Vitamin D deficiency and psychosis
Type of Spiritual Experience
A description of the experience
Schizophr Res. 2013 Nov;150(2-3):533-7. doi: 10.1016/j.schres.2013.08.036. Epub 2013 Sep 20. Vitamin D deficiency in first episode psychosis: a case-control study. Crews M, Lally J, Gardner-Sood P, Howes O, Bonaccorso S, Smith S, Murray RM, Di Forti M, Gaughran F.
BACKGROUND: Vitamin D deficiency is seen in a high proportion of people with established psychotic disorders, but it is not known if this is present at onset of the illness. We set out to examine vitamin D levels in people with their first episode of psychosis (FEP).
METHOD: We conducted a matched case-control study to examine vitamin D levels and rates of vitamin D deficiency in sixty nine patients presenting with their FEP and sixty nine controls matched for age, sex and ethnicity. Differences between groups were tested using student's-t tests, paired t-tests and odds ratios for further analysis.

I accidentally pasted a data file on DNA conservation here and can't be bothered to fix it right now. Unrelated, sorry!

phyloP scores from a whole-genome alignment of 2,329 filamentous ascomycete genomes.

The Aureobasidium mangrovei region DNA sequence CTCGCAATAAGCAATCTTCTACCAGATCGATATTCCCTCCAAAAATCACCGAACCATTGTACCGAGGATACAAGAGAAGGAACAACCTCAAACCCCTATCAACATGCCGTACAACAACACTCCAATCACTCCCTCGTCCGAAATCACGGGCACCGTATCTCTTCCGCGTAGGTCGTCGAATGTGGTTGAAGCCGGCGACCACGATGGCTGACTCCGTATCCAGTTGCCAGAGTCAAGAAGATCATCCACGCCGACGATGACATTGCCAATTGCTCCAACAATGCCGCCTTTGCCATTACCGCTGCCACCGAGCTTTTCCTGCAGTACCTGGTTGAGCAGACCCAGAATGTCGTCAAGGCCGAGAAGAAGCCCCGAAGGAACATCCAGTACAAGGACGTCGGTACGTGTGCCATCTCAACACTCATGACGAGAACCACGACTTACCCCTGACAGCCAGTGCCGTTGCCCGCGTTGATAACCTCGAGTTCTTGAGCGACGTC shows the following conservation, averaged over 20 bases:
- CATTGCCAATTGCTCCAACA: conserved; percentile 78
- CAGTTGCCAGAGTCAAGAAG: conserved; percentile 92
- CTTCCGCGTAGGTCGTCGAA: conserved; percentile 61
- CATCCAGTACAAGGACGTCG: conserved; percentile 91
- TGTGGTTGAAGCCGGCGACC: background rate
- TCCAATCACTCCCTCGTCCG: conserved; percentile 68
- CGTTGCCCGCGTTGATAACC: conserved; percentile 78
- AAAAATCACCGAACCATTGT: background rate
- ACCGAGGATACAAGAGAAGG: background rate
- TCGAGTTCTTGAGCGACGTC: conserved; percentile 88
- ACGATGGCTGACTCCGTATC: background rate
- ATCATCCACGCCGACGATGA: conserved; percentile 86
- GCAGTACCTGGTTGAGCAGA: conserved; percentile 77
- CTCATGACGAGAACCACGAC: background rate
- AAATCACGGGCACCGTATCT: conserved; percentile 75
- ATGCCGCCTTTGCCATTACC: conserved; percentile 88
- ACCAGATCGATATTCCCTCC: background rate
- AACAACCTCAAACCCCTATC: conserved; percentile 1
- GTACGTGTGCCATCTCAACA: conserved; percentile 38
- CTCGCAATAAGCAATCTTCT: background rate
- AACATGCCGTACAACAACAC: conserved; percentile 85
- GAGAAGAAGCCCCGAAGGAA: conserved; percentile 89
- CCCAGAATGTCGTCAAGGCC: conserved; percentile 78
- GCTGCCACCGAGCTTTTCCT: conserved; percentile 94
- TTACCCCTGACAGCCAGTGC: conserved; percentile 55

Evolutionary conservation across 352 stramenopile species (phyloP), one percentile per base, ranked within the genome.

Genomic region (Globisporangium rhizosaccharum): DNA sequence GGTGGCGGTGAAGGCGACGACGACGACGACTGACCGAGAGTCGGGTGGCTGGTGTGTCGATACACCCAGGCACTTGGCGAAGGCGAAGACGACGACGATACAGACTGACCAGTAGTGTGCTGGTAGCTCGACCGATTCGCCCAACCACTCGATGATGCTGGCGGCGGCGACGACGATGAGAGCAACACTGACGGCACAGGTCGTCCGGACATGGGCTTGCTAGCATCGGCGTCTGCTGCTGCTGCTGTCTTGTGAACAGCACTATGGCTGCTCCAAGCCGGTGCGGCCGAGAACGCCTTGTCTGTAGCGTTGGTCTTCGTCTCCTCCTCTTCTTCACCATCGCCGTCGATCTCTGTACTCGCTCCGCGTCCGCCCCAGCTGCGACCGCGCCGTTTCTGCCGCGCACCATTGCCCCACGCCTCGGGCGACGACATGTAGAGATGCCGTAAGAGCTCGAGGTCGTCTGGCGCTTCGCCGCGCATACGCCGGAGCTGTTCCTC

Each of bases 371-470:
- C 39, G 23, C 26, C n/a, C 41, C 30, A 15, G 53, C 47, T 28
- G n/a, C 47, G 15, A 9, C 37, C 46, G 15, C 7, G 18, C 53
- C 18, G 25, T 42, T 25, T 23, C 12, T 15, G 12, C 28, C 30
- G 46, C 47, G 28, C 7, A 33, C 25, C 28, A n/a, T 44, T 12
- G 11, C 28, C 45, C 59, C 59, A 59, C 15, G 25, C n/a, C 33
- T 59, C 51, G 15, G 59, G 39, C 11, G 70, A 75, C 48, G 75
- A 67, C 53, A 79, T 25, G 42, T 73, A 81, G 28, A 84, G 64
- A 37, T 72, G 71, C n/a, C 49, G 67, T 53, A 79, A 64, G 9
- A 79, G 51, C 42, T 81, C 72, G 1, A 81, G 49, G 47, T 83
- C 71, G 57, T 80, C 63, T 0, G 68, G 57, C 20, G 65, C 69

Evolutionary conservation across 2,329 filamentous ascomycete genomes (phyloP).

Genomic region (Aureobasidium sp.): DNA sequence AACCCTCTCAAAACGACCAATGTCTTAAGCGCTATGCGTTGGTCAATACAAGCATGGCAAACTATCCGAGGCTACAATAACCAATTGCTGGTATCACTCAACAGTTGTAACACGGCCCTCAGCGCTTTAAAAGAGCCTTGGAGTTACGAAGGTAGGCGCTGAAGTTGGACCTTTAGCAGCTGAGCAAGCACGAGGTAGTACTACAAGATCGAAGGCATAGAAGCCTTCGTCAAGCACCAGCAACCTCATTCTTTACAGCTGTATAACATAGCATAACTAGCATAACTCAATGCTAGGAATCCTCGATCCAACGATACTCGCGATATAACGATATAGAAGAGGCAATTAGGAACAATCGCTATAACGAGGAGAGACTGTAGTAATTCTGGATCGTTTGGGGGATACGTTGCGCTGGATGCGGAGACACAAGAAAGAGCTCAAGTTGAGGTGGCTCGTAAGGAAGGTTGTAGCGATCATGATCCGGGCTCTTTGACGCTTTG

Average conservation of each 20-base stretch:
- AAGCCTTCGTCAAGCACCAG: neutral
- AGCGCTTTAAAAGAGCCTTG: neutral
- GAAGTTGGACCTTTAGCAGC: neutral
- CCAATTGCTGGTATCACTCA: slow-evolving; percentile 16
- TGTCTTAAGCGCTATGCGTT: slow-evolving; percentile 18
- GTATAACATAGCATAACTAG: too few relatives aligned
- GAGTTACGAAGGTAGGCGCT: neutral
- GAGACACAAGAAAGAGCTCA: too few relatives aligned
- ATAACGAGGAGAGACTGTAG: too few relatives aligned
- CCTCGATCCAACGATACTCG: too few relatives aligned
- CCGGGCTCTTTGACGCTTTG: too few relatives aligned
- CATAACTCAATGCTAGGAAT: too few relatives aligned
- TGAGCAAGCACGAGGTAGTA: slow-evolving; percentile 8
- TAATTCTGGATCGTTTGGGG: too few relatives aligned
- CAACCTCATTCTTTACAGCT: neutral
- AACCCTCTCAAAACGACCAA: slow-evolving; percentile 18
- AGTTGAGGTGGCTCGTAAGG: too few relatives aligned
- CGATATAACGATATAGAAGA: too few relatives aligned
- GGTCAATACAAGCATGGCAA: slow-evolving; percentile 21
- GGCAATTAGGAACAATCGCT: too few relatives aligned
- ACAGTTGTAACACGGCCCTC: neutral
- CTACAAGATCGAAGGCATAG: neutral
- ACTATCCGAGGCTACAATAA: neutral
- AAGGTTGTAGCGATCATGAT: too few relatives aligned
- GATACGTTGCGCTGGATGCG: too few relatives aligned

RESULTS: Vitamin D levels were significantly lower in cases than in controls (p<0.001). The odds ratio of being vitamin D deficient was 2.99 in the FEP group relative to the control group. There was no correlation between vitamin D levels and length of hospitalisation in the patient group (r=-0.027, p=0.827).
CONCLUSIONS: We found higher rates of vitamin D deficiency in people with FEP compared to matched controls. Given that vitamin D is neuroprotective; that developmental vitamin D deficiency may be a risk factor for psychosis, and that incipient psychosis may affect lifestyle factors and diet, future studies are required to examine this association further. In the meantime, there is a need for more widespread testing of vitamin D levels in FEP and for the development of appropriate management strategies.
© 2013 Elsevier B.V. All rights reserved.
KEYWORDS: 25-Hydroxyvitamin D, Case–control study, Ethnicity, First episode psychosis, Schizophrenia, Vitamin D deficiency